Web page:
No. 89, December 2022


Book reviews


The July 2022 issue of the New Contree hosts several diverse debatable topics that range from 19th to 20th century developments. Sean Maliehe leads the conversation by discussing the “Political economy of financial inclusion in Lesotho” with particular reference to the history and development of “mobile money and the experiences of low-income and rural communities” in recent times (2012 - 2020). Maliehe argues that the changing nature of mobile money as a people-centred platform actually displays a highly unequal and exploitative system, which seemingly privileges big corporations. Maliehe came to this understanding while exploring in his research the experiences of rural communities and small Basotho agents.

In the next article a search for independence in chieftaincy leadership among the Zulu is given attention to by Siyabonga Nxumalo. It is argued that there had been some decades-long disputes between the Nzama and Ngubane chieftaincies of the 19th century in Kranskop, Umvoti. Due to a suffering under the aggression from Zulu kings a break-away from the Zulu royal family became possible because the opportunity to do so emanated since the arrival of British imperialism.

Patrick Furlong revisits, in a comparative way, Afrikaner nationalism (also called by Furlong, Christian nationalism) and Irish Nationalism during the decade leading to the Second World War. To do so, Furlong uses the thoughts of Dr DF (Daniël Malan) of the “Purified” and later “Reunited” National Party with the thoughts of Eamon de Valera and Fianna Fáil. Some similarities as criteria for Furlong’s discussion are republicanism, language, religion, neutrality, and authoritarian tendencies. It is argued that constitutionalism tempered clerical and political authoritarian influence. Some differences in these histories are also pointed out, and Furlong is critical on whether these very different histories may have too many limitations to confidently compare. Eventually some features of relatedness failed after 1948 in the advent of new histories unfolding in both countries.

Further on in time, Victor Gwande takes on a debate about the Federation of South African Trade Unions (Fosatu), and its vision during 1979 to 1985 for a “new South Africa”. Gwande argues that Fosatu should not be mainly viewed as an economic focussed union, anchored in workers’ control and workers’ democracy. He describes how Fosatu sowed seeds of participatory democracy and aspirations of the new, just and fair South Africa envisioned by icons like Desmond Tutu and Nelson Mandela. This includes accountability, women’s rights and empowerment. Fosatu’s valued groundwork laid, allowed Cosatu as Fosatu’s successor to blossom on the strength of the principles as propagated by Fosatu, says Gwande.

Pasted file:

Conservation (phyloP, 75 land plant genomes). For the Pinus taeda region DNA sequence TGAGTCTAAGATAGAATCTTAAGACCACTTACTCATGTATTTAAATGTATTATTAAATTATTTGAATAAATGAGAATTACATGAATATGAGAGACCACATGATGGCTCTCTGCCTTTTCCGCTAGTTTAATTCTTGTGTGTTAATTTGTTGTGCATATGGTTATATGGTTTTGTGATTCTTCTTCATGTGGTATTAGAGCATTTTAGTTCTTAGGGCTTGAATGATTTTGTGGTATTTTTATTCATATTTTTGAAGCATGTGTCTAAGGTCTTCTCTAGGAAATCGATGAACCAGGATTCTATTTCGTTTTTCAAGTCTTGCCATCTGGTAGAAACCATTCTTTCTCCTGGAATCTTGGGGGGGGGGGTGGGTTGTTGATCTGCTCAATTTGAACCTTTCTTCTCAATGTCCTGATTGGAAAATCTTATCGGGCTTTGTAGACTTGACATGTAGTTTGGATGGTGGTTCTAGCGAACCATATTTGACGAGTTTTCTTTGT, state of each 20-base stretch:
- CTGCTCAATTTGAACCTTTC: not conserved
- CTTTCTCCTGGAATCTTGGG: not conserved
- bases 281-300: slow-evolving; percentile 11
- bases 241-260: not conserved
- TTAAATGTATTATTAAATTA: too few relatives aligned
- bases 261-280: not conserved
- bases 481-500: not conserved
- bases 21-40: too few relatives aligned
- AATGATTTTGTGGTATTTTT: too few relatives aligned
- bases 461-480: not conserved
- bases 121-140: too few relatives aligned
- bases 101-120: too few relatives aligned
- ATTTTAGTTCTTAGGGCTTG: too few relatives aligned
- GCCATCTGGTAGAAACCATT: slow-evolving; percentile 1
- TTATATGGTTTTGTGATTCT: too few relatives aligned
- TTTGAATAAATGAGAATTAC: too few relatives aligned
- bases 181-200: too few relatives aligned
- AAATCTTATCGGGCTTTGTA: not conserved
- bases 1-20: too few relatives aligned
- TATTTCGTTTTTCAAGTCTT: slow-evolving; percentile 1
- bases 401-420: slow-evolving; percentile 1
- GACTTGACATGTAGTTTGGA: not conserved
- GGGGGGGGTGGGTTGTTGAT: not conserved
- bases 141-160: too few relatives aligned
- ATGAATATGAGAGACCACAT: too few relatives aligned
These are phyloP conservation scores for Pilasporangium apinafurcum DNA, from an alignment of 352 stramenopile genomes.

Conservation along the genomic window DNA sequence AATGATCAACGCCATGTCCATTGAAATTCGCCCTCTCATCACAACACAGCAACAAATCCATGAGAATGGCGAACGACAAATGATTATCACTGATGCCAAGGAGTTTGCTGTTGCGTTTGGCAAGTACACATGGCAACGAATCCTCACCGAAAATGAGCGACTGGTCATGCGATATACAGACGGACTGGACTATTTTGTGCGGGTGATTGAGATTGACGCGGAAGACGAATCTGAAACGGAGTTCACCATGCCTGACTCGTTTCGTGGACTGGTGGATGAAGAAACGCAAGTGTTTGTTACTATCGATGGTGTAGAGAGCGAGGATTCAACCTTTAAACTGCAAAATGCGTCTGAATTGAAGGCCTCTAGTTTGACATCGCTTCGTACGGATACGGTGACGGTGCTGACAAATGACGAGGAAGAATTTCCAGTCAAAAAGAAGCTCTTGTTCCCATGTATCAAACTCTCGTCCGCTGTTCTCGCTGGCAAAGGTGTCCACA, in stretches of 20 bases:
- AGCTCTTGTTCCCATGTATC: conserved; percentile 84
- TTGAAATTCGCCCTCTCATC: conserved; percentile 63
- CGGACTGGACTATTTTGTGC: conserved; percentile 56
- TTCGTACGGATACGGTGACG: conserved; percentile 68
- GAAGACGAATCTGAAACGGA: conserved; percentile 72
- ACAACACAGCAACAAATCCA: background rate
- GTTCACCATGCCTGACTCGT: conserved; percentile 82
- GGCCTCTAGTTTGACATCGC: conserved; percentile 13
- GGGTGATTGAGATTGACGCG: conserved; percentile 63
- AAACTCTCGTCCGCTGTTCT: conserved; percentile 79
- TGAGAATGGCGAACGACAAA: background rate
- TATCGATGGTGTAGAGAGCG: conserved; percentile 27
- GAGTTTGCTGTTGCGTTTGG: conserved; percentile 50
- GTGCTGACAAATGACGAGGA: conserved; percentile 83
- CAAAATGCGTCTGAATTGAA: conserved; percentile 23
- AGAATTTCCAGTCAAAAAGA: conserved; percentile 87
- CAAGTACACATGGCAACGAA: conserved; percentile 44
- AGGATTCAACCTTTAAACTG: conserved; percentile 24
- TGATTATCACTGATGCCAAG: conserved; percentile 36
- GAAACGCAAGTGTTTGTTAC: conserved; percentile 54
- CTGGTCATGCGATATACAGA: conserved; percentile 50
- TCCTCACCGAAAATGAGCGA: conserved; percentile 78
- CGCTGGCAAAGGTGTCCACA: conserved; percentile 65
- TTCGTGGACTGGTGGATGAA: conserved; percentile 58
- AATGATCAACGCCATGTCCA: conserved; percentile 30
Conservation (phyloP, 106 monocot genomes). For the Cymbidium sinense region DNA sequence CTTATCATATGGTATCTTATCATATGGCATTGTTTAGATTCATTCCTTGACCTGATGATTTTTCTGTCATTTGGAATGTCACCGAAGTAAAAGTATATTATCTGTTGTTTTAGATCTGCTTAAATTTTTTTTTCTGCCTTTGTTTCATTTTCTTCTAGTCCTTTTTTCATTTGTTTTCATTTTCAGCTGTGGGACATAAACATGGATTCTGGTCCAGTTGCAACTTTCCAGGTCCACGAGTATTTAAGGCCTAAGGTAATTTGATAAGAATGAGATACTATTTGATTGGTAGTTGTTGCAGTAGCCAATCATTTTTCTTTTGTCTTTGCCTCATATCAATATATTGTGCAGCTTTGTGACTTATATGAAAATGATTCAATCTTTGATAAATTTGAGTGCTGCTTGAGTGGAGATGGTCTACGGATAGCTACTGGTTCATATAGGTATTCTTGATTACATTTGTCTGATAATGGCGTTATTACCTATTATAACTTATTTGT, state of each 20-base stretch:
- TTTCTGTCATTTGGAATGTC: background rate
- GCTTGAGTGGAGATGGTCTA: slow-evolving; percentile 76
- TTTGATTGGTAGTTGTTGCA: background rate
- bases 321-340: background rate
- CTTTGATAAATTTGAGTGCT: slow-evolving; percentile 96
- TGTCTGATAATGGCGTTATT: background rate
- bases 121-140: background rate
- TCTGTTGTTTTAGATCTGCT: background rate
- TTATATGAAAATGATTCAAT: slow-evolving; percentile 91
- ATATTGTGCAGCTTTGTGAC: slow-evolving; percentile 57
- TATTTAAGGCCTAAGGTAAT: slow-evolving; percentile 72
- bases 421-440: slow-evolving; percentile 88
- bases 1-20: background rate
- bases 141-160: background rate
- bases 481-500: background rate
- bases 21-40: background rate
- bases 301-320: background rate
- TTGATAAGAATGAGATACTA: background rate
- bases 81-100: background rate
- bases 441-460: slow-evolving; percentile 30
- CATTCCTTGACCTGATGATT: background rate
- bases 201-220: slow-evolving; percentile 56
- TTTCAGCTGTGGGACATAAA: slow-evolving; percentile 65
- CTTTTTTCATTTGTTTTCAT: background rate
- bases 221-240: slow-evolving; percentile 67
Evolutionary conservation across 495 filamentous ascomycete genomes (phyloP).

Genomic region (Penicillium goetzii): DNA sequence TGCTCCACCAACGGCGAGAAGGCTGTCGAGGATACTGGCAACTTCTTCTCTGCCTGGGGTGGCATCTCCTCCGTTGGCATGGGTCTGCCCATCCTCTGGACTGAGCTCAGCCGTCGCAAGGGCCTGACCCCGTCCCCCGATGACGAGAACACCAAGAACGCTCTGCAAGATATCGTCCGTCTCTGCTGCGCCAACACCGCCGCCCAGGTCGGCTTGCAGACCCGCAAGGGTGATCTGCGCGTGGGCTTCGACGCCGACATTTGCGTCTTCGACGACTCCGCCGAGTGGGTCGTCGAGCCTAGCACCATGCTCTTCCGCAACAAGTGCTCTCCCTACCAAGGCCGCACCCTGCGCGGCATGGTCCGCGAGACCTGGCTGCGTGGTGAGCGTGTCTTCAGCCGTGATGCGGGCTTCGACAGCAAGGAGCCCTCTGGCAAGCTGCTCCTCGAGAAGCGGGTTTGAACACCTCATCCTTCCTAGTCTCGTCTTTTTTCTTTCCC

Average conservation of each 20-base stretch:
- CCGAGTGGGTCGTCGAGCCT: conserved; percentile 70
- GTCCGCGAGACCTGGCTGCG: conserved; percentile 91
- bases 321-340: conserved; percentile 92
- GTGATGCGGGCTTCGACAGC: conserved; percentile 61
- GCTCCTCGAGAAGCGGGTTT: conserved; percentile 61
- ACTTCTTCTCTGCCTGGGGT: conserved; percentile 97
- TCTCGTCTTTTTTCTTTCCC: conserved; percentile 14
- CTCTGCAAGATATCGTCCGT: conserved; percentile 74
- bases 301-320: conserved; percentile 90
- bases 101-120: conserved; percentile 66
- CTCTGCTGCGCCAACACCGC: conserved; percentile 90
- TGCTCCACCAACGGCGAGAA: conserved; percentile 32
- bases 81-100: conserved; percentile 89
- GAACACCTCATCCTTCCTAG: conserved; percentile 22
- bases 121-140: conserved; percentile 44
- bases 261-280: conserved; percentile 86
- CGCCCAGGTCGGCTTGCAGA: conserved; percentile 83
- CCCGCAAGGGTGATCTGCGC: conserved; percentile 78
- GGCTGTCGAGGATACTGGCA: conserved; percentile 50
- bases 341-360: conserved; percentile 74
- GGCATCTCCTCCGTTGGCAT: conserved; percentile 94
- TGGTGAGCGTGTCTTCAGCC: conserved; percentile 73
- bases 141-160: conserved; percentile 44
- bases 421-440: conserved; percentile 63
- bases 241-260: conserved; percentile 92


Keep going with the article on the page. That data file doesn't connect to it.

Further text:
Hendrik Snyders introduces the reader to an interesting piece of colonial economic history, playing out in early 19th century Cape Town by focussing on the life of one British immigrant, John Owen. Owen is regarded as one of the Cape Colony’s most prominent businesspersons at the time. An entrepreneurial variety in Owen’s business activities struck the reader. He had interests in guano trading, farming, shipping, property development, auctioneering and arms trading. It is argued whether the right time (‘fortuitous circumstances’ as claimed by some contemporary newspapers) may have been the reason for Owen’s success. Wealth brought Owen some elitist status and this allowed him a significant measure of influence within the colonial administration, says Snyders. He also argues that it was rather the result of deliberate social and economic action from Owen’s side that allowed for his outstanding successful economic career in Cape Town.

Some very interesting book reviews are included in the July issue. The work reviewed are the publication of Howard Phillips on UCT’s history; Sibongiseni Mkhize’s biography on Selby Msimang; D van Zyl-Hermann’s discussion of white workers and South Africa’s long transition to majority rule as well as Hermann Giliomee’s epic work on the Afrikaners.

We encourage our readers and especially our history community to consider submitting their articles for review on the New Contree website and possible publication. See

Recent Submissions